Palace to CPJ: Rappler, Ressa cases not press freedom issues
MANILA, Philippines — Neither online media outfit Rappler nor its chief executive officer, Maria Ressa, reflects the condition of media in the Philippines, Malacañang said Tuesday as it slammed the Committee to Protect Journalists (CPJ) for expressing alarm on the state of press freedom in the country.
In a statement, presidential spokesperson Salvador Panelo described the CPJ’s claim as a “hasty generalization” with “no basis in fact nor in law.”
“Ms. Ressa or Rappler does not represent the entire media in the Philippines,” Panelo said.
There are local journalists, he said, “who are similarly critical, even outrageously hostile and biased of the policies of the administration but continue to enjoy the practice of their profession.”
Panelo, who is also the chief legal counsel of President Rodrigo Duterte, reiterated that Ressa was charged for a violation of law not related to the exercise of her right to free speech.
“We stress that she is facing criminal charges due to her commission of illegal acts, which include the offenses of tax evasion, breach of our anti-dummy statute and violation of our cyber libel laws, which the investigating prosecutor and the courts trying her found probable cause that she could have probably committed the same,” he said.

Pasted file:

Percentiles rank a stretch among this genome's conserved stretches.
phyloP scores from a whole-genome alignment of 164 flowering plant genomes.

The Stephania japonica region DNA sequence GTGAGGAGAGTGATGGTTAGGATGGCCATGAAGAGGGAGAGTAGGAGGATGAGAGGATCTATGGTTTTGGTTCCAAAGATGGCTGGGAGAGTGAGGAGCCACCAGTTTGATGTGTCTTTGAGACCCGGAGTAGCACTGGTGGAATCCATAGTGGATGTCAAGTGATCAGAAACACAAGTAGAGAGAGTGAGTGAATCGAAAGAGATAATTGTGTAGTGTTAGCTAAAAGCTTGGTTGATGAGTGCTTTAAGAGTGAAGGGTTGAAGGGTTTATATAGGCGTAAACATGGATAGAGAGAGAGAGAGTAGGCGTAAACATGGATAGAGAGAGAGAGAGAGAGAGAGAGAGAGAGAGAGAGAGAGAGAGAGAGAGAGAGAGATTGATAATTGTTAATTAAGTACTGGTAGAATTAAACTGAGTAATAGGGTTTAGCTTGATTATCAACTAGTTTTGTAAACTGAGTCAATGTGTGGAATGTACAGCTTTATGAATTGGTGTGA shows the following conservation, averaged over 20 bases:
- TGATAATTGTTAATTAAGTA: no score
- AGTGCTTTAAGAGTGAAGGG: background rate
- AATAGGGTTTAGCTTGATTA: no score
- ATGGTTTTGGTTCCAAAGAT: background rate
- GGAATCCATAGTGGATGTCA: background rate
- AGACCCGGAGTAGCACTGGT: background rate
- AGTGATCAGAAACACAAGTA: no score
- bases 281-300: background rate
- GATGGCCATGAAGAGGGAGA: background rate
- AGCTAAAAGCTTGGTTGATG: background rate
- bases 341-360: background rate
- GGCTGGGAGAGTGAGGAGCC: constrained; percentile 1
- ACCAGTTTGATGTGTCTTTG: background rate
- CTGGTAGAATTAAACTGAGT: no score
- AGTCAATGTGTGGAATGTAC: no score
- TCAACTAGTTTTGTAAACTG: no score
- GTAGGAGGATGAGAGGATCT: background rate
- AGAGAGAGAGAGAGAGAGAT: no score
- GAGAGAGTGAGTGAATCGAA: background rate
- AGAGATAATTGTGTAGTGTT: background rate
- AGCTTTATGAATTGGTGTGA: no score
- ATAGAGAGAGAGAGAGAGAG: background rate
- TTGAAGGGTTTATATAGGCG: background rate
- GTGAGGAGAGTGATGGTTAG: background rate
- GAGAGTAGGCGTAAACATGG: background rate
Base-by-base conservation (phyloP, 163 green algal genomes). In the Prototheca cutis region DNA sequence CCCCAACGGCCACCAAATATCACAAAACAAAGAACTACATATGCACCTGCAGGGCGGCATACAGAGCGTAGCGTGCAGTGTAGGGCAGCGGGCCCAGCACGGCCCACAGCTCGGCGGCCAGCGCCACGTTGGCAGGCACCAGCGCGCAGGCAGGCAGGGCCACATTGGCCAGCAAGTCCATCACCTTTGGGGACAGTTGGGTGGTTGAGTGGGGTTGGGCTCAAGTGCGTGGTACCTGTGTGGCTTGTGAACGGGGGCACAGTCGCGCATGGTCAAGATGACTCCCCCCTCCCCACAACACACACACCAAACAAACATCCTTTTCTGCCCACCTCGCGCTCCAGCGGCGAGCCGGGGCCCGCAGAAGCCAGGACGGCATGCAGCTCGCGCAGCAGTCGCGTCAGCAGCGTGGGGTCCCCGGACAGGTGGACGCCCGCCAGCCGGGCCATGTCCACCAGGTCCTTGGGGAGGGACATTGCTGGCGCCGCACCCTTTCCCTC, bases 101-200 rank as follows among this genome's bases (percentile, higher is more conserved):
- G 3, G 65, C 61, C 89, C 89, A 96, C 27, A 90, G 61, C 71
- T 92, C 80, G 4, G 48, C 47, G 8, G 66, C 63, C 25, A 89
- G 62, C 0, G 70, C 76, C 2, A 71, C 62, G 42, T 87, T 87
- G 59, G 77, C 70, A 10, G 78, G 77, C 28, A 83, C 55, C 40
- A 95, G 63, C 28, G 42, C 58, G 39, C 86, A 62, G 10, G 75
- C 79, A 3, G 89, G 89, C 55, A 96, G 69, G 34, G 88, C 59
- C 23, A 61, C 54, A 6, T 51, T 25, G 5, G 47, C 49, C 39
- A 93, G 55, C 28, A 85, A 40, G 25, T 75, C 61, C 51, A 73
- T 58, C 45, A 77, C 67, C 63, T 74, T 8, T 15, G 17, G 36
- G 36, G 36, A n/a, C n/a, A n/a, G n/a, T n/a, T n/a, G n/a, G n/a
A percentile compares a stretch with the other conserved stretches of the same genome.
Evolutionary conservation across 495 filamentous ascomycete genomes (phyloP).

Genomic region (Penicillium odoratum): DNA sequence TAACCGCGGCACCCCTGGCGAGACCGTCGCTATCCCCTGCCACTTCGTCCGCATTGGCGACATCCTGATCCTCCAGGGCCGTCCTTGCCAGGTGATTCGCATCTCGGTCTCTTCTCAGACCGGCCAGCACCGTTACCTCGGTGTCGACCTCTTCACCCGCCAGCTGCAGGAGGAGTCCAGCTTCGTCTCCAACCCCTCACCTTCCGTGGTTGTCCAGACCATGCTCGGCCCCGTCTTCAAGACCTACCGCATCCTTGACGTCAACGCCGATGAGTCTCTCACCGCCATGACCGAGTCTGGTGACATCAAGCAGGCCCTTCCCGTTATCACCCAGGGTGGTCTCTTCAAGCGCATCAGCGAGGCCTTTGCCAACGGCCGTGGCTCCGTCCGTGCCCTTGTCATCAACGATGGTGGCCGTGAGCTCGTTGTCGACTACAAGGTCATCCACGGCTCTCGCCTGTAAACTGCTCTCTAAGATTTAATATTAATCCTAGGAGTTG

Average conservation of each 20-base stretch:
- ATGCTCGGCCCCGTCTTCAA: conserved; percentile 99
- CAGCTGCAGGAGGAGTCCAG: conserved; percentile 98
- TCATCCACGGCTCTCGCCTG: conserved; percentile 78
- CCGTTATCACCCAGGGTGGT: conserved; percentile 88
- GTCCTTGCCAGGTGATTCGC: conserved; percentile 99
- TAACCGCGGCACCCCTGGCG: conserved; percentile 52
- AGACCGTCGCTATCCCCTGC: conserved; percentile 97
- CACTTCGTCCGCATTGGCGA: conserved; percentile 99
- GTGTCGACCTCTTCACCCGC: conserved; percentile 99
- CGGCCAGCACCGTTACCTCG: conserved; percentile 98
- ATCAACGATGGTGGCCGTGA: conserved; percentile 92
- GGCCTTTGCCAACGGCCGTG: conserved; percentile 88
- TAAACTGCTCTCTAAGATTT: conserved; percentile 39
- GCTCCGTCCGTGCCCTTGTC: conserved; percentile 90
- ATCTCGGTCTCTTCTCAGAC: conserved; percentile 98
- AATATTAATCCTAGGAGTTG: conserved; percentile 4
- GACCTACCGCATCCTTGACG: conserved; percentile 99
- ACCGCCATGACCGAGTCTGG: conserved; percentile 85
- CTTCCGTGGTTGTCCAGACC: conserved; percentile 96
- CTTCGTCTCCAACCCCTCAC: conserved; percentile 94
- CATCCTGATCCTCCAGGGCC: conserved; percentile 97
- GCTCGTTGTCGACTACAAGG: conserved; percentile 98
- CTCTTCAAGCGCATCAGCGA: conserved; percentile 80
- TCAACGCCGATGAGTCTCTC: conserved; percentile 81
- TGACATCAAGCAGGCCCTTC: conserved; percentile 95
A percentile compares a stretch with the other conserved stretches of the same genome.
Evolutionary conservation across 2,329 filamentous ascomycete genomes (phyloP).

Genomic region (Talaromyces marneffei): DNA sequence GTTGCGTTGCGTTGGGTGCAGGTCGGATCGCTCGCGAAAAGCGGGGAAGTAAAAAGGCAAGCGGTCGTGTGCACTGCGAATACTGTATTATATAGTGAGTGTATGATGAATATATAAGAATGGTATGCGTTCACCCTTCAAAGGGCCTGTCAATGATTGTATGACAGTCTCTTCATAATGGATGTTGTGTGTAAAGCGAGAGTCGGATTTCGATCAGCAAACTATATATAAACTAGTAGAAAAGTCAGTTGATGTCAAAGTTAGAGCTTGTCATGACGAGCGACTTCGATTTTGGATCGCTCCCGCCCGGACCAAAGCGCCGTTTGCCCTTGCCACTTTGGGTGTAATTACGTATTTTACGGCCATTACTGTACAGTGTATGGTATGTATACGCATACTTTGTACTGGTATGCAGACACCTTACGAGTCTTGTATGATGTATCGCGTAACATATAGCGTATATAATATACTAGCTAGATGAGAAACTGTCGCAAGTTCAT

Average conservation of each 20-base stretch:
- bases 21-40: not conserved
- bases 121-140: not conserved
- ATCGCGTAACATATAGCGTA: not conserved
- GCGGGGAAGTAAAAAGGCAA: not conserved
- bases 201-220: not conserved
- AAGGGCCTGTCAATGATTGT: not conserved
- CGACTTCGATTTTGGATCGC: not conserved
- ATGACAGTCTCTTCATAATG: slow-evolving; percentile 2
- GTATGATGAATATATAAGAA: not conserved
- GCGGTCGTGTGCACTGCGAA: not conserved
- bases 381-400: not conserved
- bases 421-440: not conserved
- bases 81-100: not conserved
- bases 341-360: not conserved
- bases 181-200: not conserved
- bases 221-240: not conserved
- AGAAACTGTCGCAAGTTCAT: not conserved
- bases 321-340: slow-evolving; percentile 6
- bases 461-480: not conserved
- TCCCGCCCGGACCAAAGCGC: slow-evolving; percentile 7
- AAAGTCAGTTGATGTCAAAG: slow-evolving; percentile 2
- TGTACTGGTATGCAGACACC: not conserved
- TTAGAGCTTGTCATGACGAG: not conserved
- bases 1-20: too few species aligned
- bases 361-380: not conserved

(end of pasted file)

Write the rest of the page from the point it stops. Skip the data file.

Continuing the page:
“She cannot escape liabilities for these just because of her profession or politics. Ours is a system of law and no one is above it nor exempt from it,” he added.
CPJ officials visited the Philippines in a mission to discover what it described as the “increasing levels of intimidation and a shrinking space for the free press in the country.”
In a press statement released on Tuesday, CPJ expressed concern over the alleged various types of pressure exerted by the Duterte administration on journalists in the country, citing the legal cases against Rappler and the threat to withhold the license of the TV network giant ABS-CBN.
In reaction, Panelo said that it was under Duterte that the Philippines was delisted as one of the deadliest countries for media, citing the 2018 annual report of Reporters Without Borders.
He also mentioned the creation of the Presidential Task Force on Media Security (PTFoMS), which the President created in his first administrative order on assuming office.
“The President himself advocates for the free marketplace of ideas and will continue to do so while preserving our country’s vibrant democracy,” Panelo said.
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